As someone who worked for many years at a church where I was not only the “youth director,” but also one of the younger adults at the church, I’ve had many, many conversations about the changes in technology and the impact (positive and negative) that these changes are having on our lives. I remember sitting at a staff/session retreat trying to explain Twitter and trying to convince church leaders of the value of being on Facebook. Rarely is it possible to convincingly argue that these technological changes are either “all good” or “all bad.” I still take issue with those that want to portray the younger generations as sitting in front of a computer or cell phone all day, ignoring face-to-face interactions. If anything, I have noticed that this is more of a temptation with the stay-at-home mom/dad crowd.
Nevertheless, it IS important that we acknowledge, discuss, and challenge the dangers and temptations that come with the increasing role of social media on our lives. The following is an excerpt from a great article by Relevant Magazine about the way we portray our lives in social media (read the entire article here):
My life looks better on the Internet than it does in real life. Everyone’s life looks better on the internet than it does in real life. The Internet is partial truths—we get to decide what people see and what they don’t. That’s why it’s safer short term. And that’s why it’s much, much more dangerous long term.
Because community—the rich kind, the transforming kind, the valuable and difficult kind—doesn’t happen in partial truths and well-edited photo collections on Instagram. Community happens when we hear each other’s actual voices, when we enter one another’s actual homes, with actual messes, around actual tables telling stories that ramble on beyond 140 pithy characters.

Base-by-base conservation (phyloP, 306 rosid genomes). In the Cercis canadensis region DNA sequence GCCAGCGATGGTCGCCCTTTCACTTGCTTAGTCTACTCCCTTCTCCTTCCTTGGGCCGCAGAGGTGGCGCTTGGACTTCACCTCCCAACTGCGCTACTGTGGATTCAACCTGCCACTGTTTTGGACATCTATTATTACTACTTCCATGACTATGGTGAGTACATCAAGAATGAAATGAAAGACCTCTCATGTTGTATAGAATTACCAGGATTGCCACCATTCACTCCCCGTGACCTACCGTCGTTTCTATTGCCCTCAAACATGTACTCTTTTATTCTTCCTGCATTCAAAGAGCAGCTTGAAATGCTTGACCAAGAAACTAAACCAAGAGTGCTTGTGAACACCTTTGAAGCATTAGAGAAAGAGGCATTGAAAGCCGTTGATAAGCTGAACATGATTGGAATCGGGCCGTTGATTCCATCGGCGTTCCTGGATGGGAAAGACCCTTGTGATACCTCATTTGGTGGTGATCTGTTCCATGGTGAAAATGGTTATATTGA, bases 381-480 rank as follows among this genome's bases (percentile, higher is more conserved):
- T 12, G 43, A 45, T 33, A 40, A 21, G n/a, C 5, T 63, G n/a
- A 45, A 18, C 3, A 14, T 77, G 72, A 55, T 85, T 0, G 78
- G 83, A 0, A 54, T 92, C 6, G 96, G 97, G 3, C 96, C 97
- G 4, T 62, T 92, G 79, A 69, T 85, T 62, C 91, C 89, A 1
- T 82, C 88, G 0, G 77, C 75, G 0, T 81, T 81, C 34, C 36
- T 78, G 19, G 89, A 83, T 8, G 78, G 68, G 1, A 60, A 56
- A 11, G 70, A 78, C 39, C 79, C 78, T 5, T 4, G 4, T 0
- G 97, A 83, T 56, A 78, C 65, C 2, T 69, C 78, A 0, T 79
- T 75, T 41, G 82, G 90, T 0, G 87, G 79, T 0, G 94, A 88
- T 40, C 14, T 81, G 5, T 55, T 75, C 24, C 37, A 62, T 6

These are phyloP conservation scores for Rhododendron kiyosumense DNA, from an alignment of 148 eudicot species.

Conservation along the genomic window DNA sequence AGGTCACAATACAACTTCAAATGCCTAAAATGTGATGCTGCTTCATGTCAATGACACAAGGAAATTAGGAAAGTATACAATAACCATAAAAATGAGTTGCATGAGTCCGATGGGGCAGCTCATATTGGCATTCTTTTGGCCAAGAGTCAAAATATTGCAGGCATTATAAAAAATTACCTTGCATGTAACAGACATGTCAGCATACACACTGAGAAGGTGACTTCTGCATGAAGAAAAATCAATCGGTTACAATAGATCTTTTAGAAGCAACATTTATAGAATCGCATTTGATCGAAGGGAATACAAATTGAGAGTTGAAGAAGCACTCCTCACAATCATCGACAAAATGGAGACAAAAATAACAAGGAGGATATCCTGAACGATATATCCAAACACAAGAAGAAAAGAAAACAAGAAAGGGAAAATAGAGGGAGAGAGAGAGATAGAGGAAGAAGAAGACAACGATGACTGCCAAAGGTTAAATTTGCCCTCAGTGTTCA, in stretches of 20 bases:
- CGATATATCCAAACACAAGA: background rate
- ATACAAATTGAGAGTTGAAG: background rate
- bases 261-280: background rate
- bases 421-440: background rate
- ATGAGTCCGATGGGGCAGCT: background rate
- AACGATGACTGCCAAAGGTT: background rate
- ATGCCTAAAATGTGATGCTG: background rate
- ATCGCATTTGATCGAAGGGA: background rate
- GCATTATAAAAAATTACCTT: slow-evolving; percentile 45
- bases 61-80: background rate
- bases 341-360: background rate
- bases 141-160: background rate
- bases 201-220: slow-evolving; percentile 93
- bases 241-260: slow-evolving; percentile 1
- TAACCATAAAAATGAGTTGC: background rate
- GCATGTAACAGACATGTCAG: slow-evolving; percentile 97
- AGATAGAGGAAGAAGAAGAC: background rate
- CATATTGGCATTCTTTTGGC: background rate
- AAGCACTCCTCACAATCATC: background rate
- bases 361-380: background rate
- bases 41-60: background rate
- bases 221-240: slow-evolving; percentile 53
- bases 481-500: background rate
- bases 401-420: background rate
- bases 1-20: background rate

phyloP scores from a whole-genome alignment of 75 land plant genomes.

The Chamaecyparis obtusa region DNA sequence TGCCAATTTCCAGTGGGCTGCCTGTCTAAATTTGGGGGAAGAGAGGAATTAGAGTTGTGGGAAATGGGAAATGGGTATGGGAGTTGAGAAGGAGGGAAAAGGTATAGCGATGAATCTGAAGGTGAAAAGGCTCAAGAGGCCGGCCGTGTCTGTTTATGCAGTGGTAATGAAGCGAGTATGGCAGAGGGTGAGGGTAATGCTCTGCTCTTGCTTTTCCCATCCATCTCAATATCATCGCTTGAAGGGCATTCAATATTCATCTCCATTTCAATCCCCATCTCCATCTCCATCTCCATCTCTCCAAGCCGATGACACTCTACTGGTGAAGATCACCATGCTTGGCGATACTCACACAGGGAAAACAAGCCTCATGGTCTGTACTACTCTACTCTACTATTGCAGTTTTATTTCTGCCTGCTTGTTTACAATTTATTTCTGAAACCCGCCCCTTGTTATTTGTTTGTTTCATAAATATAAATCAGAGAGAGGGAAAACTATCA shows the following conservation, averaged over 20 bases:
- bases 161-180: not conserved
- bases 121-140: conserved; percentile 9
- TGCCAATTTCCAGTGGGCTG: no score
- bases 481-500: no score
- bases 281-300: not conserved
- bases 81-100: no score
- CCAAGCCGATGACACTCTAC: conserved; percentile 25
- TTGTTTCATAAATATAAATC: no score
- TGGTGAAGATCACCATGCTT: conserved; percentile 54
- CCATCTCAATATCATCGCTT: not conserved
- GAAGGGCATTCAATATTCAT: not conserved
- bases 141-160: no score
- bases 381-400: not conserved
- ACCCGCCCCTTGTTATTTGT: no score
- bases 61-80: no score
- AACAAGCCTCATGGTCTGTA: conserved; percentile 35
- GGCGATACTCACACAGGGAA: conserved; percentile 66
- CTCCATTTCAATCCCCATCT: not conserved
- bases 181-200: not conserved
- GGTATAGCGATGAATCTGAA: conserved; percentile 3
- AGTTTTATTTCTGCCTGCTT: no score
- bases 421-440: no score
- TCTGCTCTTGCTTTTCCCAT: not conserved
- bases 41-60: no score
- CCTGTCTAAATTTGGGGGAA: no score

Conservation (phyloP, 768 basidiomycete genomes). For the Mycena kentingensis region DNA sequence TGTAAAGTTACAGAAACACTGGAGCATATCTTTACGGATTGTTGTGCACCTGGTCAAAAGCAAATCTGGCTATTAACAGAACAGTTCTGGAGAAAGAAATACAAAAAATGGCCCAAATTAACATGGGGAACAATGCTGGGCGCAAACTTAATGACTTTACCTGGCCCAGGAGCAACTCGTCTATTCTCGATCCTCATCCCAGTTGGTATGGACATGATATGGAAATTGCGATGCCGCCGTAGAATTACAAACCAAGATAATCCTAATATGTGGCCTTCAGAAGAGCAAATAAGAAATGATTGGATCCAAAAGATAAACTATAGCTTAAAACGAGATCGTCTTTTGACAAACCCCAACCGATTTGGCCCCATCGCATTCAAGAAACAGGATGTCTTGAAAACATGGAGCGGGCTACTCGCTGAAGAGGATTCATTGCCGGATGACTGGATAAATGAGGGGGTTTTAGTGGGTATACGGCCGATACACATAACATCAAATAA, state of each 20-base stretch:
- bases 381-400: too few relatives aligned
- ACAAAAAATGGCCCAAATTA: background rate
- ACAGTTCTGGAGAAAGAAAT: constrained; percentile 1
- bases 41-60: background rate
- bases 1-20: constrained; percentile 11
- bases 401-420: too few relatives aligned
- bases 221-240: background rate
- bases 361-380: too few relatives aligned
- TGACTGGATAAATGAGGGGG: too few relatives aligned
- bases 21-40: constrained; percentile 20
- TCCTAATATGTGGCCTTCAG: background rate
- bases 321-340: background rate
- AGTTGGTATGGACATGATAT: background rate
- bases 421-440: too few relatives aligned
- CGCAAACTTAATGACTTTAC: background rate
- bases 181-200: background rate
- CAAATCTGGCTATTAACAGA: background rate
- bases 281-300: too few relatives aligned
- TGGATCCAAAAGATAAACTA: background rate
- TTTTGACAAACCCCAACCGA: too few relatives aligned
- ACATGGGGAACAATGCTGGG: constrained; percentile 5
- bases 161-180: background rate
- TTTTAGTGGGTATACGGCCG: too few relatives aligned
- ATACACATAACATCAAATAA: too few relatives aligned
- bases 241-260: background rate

What was really interesting to me as I read this article is that I found myself reflecting less on social media, and more on what I have often experienced on Sunday Morning at “church.” Why is it that we dress up, act up, put on a smile, shake hands, waltz into the sanctuary with our family, sing, pray, and then bail 90 minutes later pretending that we just experienced community? Just like the “partial truths” posted onto social media sites, this snapshot of our week does not accurately portray the messiness that we really live in.
I can just hear the defensive objections coming my way already! I realize that there probably isn’t a church out there that wants our community to begin and end at the worship service. But we also all know that for many people that is what happens. But even for those that do plug into the “small group” ministry (or youth group or senior group or choir or whatever…), do they really experience community in that group? Is it a place where they can be real about their struggles, their doubts, their failures? Can they be “real” in those settings?
I know that authentic community does exist in some of these programmatic settings, but I think that it is rare. This is just one more reason why I am passionate about moving forward with missional communities. Not only does it bring people together in the messiness of life, but it also challenges them to “go out” together in the power of the Holy Spirit to share the Good News that in the midst of all the messiness Christ has overcome it all!